These days, although, the brand has grown past simply casuals and will be present in powerful, internal-metropolis neighborhoods across the nation – notably in London – and to many, the brand’s iconic arm patch is a uncooked expression of butch masculinity. The grime scene has taken to it in an enormous approach – which is probably how Drake found the model, given his newfound fondness for the style and his close links with Skepta and Boy Higher Know.
Whereas the label will probably be eternally related (to an extent) with robust-guy hooligans and streetwise hood rats, at the end of the day Stone Island is about boundary-pushing expertise and revolutionary fabrics. “It’s nearly a cliche to discuss innovation in relation to Stone Island,” Ollie explained. “They are – and all the time have been – always pushing the boundaries of garment expertise, creating product that’s recent and that nobody else would even consider. Stone Island have been producing reflective and heat-reactive garments because the ’80s, means before anyone else.”
It’s straightforward to see how Stone Island’s excessive-tech, navy-inspired design language resonates with the more macho, masculine finish of the menswear market. “It’s a real boy’s model.” Ollie added. “It’s like, Wow, this jacket modifications shade! This one’s reflective! This one’s manufactured from stainless steel! It’s an actual tradition of 1-upmanship and making an attempt to look better than your mates.”
Stone Island owes its putting aesthetic and commitment to innovation to its designer Massimo Osti, who based the brand in 1982, to run alongside his other manufacturers CP Firm stone island jas xl and Boneville. Osti left Stone Island in 1995 to found Massimo Osti Productions and Left Hand, earlier than passing away in 2005.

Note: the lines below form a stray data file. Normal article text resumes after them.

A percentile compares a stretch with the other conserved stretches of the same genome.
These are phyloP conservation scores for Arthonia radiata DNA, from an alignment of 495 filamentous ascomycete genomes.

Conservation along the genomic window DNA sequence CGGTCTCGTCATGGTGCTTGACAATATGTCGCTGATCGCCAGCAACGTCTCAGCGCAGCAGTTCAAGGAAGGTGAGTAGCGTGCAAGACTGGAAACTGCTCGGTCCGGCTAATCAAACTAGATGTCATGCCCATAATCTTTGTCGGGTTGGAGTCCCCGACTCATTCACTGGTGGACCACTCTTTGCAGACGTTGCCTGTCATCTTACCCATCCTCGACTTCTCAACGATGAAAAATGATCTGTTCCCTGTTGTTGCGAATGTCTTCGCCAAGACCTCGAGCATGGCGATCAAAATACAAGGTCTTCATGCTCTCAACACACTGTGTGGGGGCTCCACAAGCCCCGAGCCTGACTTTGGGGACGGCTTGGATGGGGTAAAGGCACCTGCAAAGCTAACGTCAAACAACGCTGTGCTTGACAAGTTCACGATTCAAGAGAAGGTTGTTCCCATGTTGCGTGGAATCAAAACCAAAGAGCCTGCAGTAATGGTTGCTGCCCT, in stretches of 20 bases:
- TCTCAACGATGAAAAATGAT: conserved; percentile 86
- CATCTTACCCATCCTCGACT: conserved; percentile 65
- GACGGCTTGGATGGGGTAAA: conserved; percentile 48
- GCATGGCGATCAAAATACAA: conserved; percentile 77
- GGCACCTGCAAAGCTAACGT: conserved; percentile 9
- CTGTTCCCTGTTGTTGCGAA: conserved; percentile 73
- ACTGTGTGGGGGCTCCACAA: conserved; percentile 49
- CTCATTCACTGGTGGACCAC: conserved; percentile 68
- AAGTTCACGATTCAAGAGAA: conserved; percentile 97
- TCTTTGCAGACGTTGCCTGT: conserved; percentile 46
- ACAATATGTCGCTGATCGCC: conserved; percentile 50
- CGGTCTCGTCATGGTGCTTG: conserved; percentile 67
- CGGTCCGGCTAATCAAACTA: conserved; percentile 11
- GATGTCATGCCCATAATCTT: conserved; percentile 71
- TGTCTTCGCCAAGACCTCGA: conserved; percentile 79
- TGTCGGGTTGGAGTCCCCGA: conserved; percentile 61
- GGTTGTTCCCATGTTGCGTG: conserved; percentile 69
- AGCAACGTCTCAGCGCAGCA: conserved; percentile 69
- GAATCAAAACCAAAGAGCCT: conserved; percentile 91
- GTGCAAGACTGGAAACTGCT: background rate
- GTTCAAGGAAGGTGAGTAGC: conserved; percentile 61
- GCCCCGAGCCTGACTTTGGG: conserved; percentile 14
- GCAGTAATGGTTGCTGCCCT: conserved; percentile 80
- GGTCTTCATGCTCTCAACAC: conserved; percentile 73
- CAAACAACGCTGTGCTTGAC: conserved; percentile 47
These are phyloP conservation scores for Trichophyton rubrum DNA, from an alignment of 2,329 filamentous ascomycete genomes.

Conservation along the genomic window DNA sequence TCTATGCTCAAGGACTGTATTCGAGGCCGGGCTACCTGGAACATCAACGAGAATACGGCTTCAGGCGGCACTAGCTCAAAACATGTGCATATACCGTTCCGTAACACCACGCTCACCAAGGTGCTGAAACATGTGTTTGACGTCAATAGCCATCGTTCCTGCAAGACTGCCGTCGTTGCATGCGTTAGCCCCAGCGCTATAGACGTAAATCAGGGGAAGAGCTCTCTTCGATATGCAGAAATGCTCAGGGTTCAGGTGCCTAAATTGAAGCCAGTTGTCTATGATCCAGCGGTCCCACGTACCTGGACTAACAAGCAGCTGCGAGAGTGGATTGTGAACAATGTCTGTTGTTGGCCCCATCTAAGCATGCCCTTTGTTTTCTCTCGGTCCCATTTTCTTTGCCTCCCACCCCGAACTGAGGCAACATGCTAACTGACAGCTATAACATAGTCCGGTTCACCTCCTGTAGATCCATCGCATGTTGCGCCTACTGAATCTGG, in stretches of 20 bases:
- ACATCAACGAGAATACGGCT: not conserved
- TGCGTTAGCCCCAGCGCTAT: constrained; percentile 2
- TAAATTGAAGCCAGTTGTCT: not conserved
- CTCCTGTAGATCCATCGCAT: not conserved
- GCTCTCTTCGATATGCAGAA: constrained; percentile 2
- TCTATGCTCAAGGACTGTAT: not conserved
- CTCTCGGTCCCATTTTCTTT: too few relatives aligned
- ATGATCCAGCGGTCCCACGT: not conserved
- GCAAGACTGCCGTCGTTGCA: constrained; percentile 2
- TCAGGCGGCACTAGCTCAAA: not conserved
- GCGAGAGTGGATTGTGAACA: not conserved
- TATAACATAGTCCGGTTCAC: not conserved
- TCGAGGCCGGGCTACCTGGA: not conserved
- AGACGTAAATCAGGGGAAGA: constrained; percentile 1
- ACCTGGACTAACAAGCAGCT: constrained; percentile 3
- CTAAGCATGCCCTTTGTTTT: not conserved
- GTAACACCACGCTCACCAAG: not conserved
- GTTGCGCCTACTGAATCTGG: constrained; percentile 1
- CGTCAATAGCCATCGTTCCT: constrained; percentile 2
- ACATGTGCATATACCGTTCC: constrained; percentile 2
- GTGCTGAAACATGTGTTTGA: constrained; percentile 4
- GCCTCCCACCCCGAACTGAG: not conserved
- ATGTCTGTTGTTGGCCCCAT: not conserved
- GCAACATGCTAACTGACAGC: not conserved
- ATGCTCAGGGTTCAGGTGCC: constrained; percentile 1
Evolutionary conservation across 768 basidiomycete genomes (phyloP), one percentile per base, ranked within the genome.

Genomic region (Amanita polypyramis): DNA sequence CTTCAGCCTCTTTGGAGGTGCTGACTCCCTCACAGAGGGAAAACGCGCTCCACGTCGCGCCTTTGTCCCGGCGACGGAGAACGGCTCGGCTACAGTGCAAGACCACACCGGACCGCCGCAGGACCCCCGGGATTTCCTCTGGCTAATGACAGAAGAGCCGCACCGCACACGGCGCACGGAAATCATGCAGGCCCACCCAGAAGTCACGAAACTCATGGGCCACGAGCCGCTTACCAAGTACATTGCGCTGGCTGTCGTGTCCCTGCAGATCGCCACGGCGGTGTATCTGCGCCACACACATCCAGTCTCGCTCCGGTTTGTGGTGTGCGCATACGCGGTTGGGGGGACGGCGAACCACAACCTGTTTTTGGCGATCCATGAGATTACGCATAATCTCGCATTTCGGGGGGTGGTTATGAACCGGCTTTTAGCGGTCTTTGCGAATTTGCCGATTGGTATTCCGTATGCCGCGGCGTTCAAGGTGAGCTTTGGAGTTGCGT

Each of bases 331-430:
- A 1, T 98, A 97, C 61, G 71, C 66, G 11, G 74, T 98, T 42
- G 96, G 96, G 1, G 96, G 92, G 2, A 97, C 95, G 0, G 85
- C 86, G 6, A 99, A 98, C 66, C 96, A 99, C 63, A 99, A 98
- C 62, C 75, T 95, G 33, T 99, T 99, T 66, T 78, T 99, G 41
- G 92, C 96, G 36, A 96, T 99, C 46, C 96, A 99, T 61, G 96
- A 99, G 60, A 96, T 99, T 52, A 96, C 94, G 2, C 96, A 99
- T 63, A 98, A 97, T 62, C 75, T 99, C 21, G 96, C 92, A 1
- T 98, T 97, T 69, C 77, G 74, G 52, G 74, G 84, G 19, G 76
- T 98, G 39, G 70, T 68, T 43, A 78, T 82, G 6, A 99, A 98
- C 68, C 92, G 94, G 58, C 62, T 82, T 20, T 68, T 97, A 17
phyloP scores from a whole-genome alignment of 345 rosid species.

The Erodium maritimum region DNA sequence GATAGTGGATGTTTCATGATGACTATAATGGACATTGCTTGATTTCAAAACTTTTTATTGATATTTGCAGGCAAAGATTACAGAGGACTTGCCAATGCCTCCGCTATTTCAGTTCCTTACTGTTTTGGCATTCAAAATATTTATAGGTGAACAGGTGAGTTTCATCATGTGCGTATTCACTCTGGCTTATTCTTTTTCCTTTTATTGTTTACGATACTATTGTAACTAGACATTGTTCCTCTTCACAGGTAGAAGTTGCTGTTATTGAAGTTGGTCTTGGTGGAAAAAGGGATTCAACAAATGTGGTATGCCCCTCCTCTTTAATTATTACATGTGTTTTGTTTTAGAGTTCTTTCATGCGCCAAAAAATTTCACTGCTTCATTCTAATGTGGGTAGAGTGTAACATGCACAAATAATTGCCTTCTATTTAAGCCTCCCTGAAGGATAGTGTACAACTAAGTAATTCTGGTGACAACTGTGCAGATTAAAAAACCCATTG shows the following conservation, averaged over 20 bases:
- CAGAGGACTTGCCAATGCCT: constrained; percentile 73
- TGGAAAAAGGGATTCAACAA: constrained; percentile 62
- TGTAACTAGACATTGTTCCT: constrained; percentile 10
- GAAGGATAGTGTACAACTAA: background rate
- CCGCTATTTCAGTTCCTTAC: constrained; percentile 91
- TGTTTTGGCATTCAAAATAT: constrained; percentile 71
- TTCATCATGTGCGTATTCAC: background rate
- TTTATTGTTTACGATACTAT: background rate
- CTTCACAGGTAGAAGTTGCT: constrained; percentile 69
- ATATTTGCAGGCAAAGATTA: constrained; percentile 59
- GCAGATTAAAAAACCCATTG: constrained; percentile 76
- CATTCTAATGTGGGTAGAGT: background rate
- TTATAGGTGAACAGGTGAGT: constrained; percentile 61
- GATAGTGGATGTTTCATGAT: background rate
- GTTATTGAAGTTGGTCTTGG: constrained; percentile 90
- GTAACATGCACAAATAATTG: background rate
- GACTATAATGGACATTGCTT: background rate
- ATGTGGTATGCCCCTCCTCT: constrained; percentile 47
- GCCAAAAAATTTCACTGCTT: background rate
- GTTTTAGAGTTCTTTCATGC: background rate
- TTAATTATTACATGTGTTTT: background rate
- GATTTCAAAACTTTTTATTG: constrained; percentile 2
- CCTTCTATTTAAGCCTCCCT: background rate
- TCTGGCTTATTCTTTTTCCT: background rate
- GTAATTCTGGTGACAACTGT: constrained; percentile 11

“Massimo Osti set the blueprint for Stone Island and his legacy nonetheless informs the place it’s as we speak. He’s the man who brought us reflective jackets, coloration-changing heat-reactive jackets, polyurethane-lined weather protecting jackets, reversible jackets, dual-layer jackets with removable linings. These are all ideas that are now commonplace, and i assure that each main vogue home on the earth has a few of his work in their archive somewhere.”
In actual fact, Supreme’s ongoing collaboration with Stoney features many homages to Osti’s work. “I’m a huge fan of Osti’s ’80s and early ’90s designs, so it’s fantastic to see that work referenced once more in the Supreme collaborations,” Ollie continued. “The marina-style stripes, the heat-reactive jackets, the Tela Stella anorak (centerpiece of Supreme x Stone Island SS15) and the helicopter jacket with the goggles from their first collab are all Osti’s.”
It’s a really fascinating time for both Stone Island and Supreme. The two brands have come a great distance from their roots, and discover themselves treading unfamiliar floor. Stone Island is approaching a transatlantic audience that has very little data of the brand’s historical past, innovation and cultural significance – just a few co-indicators from rappers and a collaboration with the most hyped streetwear model on the planet.
Supreme, in distinction, is attracting an more and more youthful viewers that has a lot less understanding of the brand’s history and irreverent, counter-cultural tendencies. Each Supreme and Stone Island face the identical challenge: the best way to develop into new areas and entice a bigger audience, whereas preserving their respective credibilities and histories intact.
Ollie’s venture, Too Hot Limited, stocks archival gems from Stone Island alongside items from other terrace casual favorites, like Polo Ralph Lauren, C.P. Firm (Massimo Osti’s first label), Prada Sport (the Italian luxurious house’s temporary foray into sportswear), Iceberg and Burberry. Too Hot also offers a glimpse again in time through its in-home editorials, which function wistful tributes to the flashy, designer label gear that was all the rage in the UK within the ’90s and ’00s.